About Iceland- A Brief History

Iceland is the youngest country in Europe but one with a rich and heroic history.   Iceland was settled in 874 AD. The first settler was a Norwegian, Ingólfur Arnarson, who settled in what is now known as Reykjavík, the capital of Iceland. Many of the early settlers of Iceland were small lords and kings from Norway who were fleeing the tyranny of Harald the Fairhaired who wanted to unify Norway under one king, namely himself.

Some of these early settlers were great seafarers and in 982 one of them, Eiríkur Rauði (known as Erik the Red) discovered Greenland (so named to attract settlers), and in the year 1000 his son Leifur Heppni (known today as Leif Erikson) discovered the American continent which he named Vínland.  These "Vikings" were not the marauders of legend but rather were farmers and fisherman.

Because of their flight from oppression the Icelandic settlers did not form any central government for their new country. They instead relied on a group of equally powerful lords, the so-called goðar to regulate their domains, and to regularly meet to solve major problems. These meetings of the goðar were called þings. 

The þ (thorn) in Icelandic is pronounced the same as the th in thing.  The ð (eth) is pronounced the same as the th in that.

In the year 930 the settlers established their central parliament or þing. It was given the name Alþing which simply means the central parliament. The parliament still convenes today and is believed to be the world's oldest national assembly. Up until 1798 the Alþing convened at Þingvellir.   One of the major decisions to be made there was made in the year 1000 when, after hearing both sides of the story, the Alþing voted to adopt Christianity as the Icelandic religion.

In 1262 a the number of people that had the status of goði had been greatly reduced, and therefore each goði was far more powerful. Then, in order to claim all control for himself, one of the goðis made a pact with the Norwegian king, that gave the king limited influence in exchange for his support. This was the end of Iceland's early independence and the beginning of nearly seven centuries of foreign control.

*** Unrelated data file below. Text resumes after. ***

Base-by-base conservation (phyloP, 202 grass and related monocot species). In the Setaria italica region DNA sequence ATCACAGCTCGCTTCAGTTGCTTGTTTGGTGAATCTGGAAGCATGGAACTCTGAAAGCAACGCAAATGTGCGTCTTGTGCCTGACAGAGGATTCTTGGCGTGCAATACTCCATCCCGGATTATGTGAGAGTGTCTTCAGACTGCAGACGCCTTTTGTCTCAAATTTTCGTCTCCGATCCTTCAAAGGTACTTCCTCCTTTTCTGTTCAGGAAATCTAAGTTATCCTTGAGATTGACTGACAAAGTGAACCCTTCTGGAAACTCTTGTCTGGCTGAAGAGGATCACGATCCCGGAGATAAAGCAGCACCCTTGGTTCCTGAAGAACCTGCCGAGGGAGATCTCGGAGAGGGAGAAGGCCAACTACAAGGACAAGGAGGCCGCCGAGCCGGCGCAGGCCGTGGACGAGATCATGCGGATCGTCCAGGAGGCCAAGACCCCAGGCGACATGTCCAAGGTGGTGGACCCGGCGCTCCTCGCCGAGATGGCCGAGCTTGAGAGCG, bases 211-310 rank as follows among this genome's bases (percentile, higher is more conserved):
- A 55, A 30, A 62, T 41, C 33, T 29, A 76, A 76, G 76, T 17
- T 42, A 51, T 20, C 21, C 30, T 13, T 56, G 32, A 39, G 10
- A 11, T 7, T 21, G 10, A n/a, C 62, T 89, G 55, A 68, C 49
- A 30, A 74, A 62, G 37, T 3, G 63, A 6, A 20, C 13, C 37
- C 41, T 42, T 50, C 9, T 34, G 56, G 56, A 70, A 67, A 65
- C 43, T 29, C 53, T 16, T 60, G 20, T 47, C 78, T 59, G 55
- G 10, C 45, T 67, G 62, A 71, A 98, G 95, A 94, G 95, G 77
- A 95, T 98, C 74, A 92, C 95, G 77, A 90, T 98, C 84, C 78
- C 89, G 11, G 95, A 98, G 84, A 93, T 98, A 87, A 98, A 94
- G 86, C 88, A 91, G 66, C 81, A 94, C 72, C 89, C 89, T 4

Iceland was to begin with under the Norwegian king, then later on, because of wars and coalitions in Scandinavia, in 1381 it fell under the Danish king. Under the rule of the Danish monarchy, Iceland suffered greatly. In the year 1550 Iceland was forced to disown Catholicism, which had been its Christian faith, and adopt Lutheranism, which, being a state religion, gave the Danish monarch greater power.

Due to poor harvests, epidemics, the oppression of the Danish government, which enforced, among other things, a trade monopoly with Iceland, and volcanic eruptions, the greatest of which in the recorded history of mankind occurred in Iceland in 1783, the population of Iceland in the year 1800 was only 38000, half of what it was in the year 1100.

In the 19th century a long battle for independence was fought with the Danish government, mostly in the political arena of Copenhagen. Iceland's most prominent champion was Jón Sigurðsson, a national hero, who was both a statesman and a scholar. Although Iceland kept gaining ground from the late 19th century, it was not until the 17th of June, 1944, that Iceland regained its full independence and established the current Republic of Iceland.

Iceland is a modern welfare state, in the spirit of its Scandinavian neighbors and cousins. Everybody reaps the benefits of free health care, free education (from the preschool to the University level), guaranteed pension and high standards of living, while paying the price of a near 50% income tax.

Illiteracy, poverty, prostitution and violent crime are virtually unknown in modern Iceland, and the nation is one of the wealthiest in the world, with regard to its size. The main industries are fishing, tourism, geo-thermal industries (e.g. Bláa lónið, in English known as the Blue Lagoon) and increasingly high-tech industries.

 

 

Traveling to Iceland?  There is only one way to fly there, Icelandair.  They have the distinction of having the newest fleet of planes of any airline in the world.  The average age of any plane in their fleet is 1.3 years!  They also have a really neat feature in that if you are traveling to Europe on Icelandair you can stop in Iceland for up to four days on your way to or coming back from popular European cities without any additional cost in airfare.  This is a great way to augment your European vacation by visiting the raw beauty of Iceland, Europe's most exotic destination.  There is nowhere else that you can see active volcanoes and glaciers on the same island.

Here is a link to a farm in Iceland that raises Icelandic Horses as well as Icelandic sheep.  http://www.icelandichorse.is/

I am an active collector of Iceland and other Scandinavian Stamps.  If you collect stamps please email me .